Jamie Oliver chef says critics should have waited to review restaurant

Jamie Oliver’s much-publicised new London restaurant was met with mixed reviews, but now the chef at Jamie Oliver Catherine Street has said that critics should have waited longer before paying a visit.

Four years after the dramatic collapse of his restaurant empire, including the Jamie’s Italian chain, Oliver returned to the hospitality industry late last year with the opening of a more upmarket eatery at Theatre Royal Drury Lane.

Announcing the new project, the Naked Chef said that the menu would go back to his “culinary roots”, with an emphasis on British produce. “We want every single guest to feel cherished and welcomed, knowing they will be tucking into incredible food, made from the best ingredients, prepared with love and served in an inviting and comforting space,” he said.

However, not every critic felt “cherished” when visiting.

Writing for the Evening Standard, David Ellis gave the restaurant a two star score and criticised the slow pace of service and called the seafood cocktail “ghoulish”, summing the new opening up as “a musical with a star who just can’t sing”.

More positive was Mina Holland’s review in The Guardian, which argued that there was “lots to be high spirited about” and that the atmosphere was “warm and welcoming”.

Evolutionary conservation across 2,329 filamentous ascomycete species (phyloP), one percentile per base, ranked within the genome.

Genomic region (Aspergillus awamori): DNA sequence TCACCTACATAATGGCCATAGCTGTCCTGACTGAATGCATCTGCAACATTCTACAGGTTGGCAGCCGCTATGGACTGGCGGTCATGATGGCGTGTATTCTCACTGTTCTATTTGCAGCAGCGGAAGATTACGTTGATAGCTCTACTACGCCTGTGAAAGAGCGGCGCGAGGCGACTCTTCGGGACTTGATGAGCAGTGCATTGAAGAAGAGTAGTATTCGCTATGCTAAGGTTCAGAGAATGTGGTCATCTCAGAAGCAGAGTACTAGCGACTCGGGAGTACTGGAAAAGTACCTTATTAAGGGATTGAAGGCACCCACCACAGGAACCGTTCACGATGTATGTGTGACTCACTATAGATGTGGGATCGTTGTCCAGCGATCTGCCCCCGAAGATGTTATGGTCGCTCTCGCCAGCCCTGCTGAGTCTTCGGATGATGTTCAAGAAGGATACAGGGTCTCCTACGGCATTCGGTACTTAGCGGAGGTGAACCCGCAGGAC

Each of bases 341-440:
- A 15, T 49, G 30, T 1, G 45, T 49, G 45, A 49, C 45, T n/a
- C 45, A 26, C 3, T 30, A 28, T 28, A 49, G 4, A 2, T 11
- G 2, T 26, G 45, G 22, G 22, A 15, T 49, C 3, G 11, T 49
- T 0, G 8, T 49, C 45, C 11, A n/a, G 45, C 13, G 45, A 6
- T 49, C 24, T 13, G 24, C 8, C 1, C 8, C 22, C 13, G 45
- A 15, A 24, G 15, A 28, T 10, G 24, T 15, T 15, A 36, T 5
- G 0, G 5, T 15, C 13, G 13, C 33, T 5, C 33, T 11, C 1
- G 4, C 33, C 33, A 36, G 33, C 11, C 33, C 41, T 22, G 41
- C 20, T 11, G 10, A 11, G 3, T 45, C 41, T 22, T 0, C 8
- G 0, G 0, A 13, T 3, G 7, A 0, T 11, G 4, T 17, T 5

Defending the restaurant, Chris Shaill, head chef at Jamie Oliver Catherine Street (and formerly of Oliver’s now-closed Barbecoa in Piccadilly), told City AM that the restaurant still needed to “find its feet” and suggested that critics should have held fire for a while until everything had settled: “We’ve been improving since day one and we’re improving every single day.”

“We take [reviews] with a pinch of salt. We knew what was gonna be coming,” Shaill shared. “Lots of people have their own idea of how things should be. As a new opening we got some things wrong. I think it’s the way we deal with it: we’re very humble and we’ll take any criticism on board and we want to be better – but there are plenty of very good reviews.”

Shaill suggested that Jamie Oliver Catherine Streets’ teething troubles were partly due to opening right before the festive rush: “We knew it was going to be a challenge. I knew there was a lot of pressure in this opening – we definitely felt it, but we’ve done really well. It was great seeing the team evolve and grow and just get through that busy Christmas period.”

Indeed, there is evidence to suggest that service has improved since the Evening Standard review. The Financial Times‘ Tim Hayward, in a piece published two weeks ago, called the staff “so efficient, well trained and thoroughly engaged that it’s disorientating”, though he was “left sadly flat” by the overall experience, dubbing the restaurant “a brand extension” for Oliver.

The TV chef hit headlines around the time of the opening of Jamie Oliver Catherine Street when he slammed the way that some fine dining establishments operated.

This article originally appeared on the drinks business.

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